A Runny Yolk


This will be brief! 

First let me say, I appreciate any and all feedback that I get here on the blog, on my Facebook page, on my Instagram page, and anywhere else. I read them all, take them to heart, reflect on them, and try to find a solution to the issue.

This morning I shared a picture of an egg on my son’s tray (he’s almost 23 months), it looked like it might have a runny yolk; it was cooked through but it looked like it might be runny.

There was a disagreement in the comments: some said that runny yolk is not safe for babies or toddlers. Others said it was perfectly fine. My stance at the time: it’s perfectly fine as long as the white part is cooked.

Well…. as we all know, there are two sides to every story. There is information supporting both sides, depending on where you look. So for the sake of being thorough, I want to present the information I found and let you decide for yourself what is best for your family! 

1. Salmonella is a bad guy. When an egg is laid, there are sometimes little specks of feces still on the egg. Sometimes an infected chicken seems totally healthy, but the nasty bacteria can still get on its eggs. In the US, there are very strict laws regarding how those eggs are cleaned. BUT tiny pieces of the bacteria can still linger on the egg. 

2. The chances that you buy an egg that’s harboring a little salmonella is about 1 in 30,000. I mean, 1/30,000 eggs can be bad. For the sake of clarity, if I eat 3 eggs a day, then over the course of 27 years, I would have come across just 1 bad egg (statistically speaking). 

3. What if I get salmonella poisoning? Some symptoms are diarrhea, fever, and stomach cramps. As an adult, I can be treated for that (though there are some deaths each year, as with any sickness). A baby or toddler, though, if faced with those symptoms, is susceptible to dehydration, which is serious. My point? You don’t want your baby or toddler to get salmonella poisoning!

(I’m not trying to sound dramatic, by the way!)

4. Now, the issue of the runny yolk. Both the USDA (US Department of Agriculture) and FDA (Food and Drug Administration) say that all eggs should be cooked entirely, both the white and the yolk, to prevent the risk of salmonella. That said, there are some cases where the yolk is meant to be runny (like mayonnaise). In those cases, you can buy eggs that have been pasteurized (they’re a little more expensive). Pasteurization just means that the product has been sterilized without being cooked (there are ways you can do it at home!).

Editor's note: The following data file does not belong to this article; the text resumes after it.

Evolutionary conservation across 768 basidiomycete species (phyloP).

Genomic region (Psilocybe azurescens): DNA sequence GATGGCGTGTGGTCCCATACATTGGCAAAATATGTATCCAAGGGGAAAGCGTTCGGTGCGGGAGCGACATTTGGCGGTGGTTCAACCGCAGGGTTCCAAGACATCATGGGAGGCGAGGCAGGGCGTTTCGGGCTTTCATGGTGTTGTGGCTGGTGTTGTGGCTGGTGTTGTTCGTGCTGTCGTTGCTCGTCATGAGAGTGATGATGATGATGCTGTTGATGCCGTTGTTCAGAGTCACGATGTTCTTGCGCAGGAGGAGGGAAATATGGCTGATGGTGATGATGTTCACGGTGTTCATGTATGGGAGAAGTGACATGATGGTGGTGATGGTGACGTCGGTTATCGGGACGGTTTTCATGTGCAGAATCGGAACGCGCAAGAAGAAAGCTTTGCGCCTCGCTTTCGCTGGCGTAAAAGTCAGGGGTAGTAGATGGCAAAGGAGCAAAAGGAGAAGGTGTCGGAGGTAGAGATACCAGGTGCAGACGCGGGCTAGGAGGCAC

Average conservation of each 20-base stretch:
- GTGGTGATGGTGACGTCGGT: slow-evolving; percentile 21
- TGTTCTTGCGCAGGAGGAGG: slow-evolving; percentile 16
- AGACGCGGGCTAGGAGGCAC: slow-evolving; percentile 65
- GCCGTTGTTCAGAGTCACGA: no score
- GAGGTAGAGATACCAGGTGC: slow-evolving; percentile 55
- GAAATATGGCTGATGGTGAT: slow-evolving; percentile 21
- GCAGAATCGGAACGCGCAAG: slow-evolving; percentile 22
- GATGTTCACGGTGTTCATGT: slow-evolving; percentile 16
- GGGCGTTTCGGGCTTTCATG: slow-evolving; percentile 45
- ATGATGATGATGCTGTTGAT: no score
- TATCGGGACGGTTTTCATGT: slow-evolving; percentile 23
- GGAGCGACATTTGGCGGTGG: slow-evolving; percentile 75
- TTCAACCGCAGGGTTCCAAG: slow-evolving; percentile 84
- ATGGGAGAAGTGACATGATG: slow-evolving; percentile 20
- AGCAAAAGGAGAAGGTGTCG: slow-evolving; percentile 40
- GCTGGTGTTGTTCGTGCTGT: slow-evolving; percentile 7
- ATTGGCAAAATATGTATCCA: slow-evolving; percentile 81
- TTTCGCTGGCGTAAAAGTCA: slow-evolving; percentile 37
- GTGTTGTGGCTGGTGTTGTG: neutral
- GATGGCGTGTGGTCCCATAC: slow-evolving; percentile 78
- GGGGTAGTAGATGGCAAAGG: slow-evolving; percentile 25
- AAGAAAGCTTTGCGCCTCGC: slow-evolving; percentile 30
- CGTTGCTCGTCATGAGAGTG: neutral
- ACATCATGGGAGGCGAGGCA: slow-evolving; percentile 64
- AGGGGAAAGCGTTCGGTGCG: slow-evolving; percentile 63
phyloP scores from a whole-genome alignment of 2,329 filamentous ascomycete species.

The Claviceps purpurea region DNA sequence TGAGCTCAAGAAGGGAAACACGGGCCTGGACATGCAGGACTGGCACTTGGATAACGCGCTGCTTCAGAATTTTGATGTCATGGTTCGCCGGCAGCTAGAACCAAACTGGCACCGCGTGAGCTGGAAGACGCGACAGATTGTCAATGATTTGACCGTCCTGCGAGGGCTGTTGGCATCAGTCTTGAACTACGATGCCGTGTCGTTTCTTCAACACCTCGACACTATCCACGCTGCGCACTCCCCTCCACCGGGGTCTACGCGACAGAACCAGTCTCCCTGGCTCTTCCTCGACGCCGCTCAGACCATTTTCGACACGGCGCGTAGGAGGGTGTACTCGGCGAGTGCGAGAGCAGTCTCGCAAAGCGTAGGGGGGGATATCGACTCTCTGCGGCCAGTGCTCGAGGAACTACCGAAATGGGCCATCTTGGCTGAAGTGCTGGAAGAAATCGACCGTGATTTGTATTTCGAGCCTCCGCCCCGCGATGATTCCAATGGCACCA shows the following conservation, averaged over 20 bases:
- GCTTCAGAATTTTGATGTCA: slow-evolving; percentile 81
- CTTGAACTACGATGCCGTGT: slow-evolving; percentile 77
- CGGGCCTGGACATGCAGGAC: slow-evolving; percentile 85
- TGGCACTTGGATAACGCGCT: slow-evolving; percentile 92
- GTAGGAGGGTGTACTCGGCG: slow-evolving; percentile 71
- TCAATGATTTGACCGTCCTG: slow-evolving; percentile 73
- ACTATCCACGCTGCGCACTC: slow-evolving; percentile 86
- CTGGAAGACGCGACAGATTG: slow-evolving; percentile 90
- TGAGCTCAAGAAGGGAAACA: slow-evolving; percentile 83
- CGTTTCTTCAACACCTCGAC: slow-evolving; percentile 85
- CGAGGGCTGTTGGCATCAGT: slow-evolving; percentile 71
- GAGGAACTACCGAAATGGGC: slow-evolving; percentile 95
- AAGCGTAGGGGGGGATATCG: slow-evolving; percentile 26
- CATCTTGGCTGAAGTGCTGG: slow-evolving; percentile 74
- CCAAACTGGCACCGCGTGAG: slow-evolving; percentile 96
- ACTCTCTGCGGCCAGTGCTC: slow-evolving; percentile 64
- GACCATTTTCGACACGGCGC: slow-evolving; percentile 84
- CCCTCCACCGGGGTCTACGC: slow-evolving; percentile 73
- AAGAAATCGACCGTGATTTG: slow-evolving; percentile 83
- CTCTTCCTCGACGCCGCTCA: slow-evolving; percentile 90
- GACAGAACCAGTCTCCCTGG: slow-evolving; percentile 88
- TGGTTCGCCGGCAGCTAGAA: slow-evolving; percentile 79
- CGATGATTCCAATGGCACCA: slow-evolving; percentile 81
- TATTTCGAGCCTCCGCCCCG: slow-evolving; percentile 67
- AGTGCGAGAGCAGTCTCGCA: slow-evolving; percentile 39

5. Some folks are not convinced that it’s that big of a risk. The British Egg Information Service says that pregnant women, infants, and the elderly can eat eggs with runny yolks.

6. Lion Quality: Some birds have been vaccinated against Salmonella enteritidis. The eggs marked with the Lion Quality stamp (Google that!) are supposed to be safe. In fact, out of 150,000 eggs that were checked, none of them were infected with salmonella.

My verdict? 

I don’t want to dictate what anyone does. There are risks to nearly everything (driving without a seatbelt, handling meat, or just walking across a street). But when it comes to our babies, we do what we feel is best, given the information available to us. 

For me personally? I don’t aim to cook runny yolks because it wastes some of the egg! I like a softer yolk for my soft-boiled eggs just because hard yolks are too dry for me. But they are not runny, so I don’t think they are unsafe. For Alexander? I avoid runny yolks because it’s more messy. 

Use your best judgment, mamas. That’s the best we can do!

As a friend of mine told me a long long time ago, “Research research research. Then go with your gut.”

Did I leave anything out? If there’s a source you’d like me to check out and include, I’d be happy to. I tried to be thorough and honest and unbiased. If your country has different safety standards, the statistics may be different. Again, feel free to share that information with me so I can include it.